Most teachers are required to give number or letter grades in their foreign language classes. Even though there is some level of autonomy regarding how this might be done, the reality is that at the end of the term, semester or year we have to provide one holistic grade. This is often a challenge due to the sometimes ambiguous nature of communicative language teaching. Our grading systems are based on a right/wrong approach to assessment. It’s not easy to honor proficiency progress with a grading system that is set up this way.
It’s a simple fact that does not seem to be evolving any time soon…schools require teachers to give a letter or number grade when assessing students. Along with this reality we as teachers want to provide students with useful feedback on their progress. Collectively, the hope is to provide this much-needed feedback and assessment while following the grading protocol in our schools. Ultimately we would like to combine both what is useful to our students with what is required of us professionally in a sustainable way. Does this even seem possible?
I’ve been there. Several years back as I began researching and deepening my understanding of ACTFL proficiency levels and communicative language teaching. It soon became clear that the fluidity of proficiency levels did not integrate well into a concrete grading system. Essentially, like most teachers, my grades at the end of the term were more a reflection of what students knew about the language than what they could do with the language. As I wrestled with this reality I worked to create a grading program that concretely assessed student proficiency levels while honoring the grading requirements in my school.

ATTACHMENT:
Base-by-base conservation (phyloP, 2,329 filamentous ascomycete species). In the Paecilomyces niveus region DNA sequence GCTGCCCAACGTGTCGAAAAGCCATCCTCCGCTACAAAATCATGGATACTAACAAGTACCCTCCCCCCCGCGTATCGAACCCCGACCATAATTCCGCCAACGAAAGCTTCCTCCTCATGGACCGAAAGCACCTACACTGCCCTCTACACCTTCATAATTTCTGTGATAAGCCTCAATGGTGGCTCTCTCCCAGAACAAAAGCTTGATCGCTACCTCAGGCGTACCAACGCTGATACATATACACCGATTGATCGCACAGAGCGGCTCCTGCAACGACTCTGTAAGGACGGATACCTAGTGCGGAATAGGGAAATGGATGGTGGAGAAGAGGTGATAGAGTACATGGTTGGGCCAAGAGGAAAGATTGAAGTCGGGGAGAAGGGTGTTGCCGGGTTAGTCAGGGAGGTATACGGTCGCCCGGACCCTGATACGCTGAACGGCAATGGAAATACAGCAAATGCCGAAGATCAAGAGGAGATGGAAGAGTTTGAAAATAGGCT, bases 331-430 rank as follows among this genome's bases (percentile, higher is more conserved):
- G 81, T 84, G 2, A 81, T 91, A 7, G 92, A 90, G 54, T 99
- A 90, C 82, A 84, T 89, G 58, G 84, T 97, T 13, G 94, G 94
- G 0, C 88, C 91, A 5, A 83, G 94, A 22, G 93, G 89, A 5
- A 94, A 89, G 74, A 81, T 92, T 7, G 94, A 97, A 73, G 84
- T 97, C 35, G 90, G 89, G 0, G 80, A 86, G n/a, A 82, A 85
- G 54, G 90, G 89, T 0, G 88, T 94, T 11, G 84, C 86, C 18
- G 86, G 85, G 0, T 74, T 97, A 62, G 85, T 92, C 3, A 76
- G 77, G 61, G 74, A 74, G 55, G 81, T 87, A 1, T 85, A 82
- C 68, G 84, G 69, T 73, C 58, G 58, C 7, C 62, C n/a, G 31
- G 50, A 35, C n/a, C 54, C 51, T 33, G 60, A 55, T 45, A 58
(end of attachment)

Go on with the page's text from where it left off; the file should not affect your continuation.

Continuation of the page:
As you grapple with this issue, I suggest that you begin by familiarizing yourself with the ACTFL proficiency levels and the text types that are associated with each level. These text types are the output that students produce. Knowing what the student output will be is the first step in creating tasks that will assess students.
Once you know what the expected test type will be decide what thematic vocabulary you’d like to assess along with the anticipated language structures. Once you know what the text type should be and you have a solid idea of what the anticipated vocabulary and structures are you can then create a prompt or task that students can complete and be assessed on.
This sort of backwards planning is essential. If you begin with the prompt without considering the text type output or the vocabulary and structures the prompt is not likely to have the intended outcome.
Once you have the task ready to go, you will need a proficiency-based rubric to assess what the student is able to do. It is essential to include all the elements that that are part of language proficiency. In particular, text type, language control, vocabulary and strategy use.
You can download three types of rubrics HERE. These rubrics include a lesson plan template and are applicable to any proficiency level. In addition, you will find assessment rubrics for presentational, interpretive and interpersonal communication.
Once you use these rubrics you will quickly see how efficiently you can assess proficiency and easily integrate the grade into your overall grades in your class. Without them you will likely find yourself where I was a few years back…ready to embrace communicative language teaching, but unable to assess in a productive and sustainable way.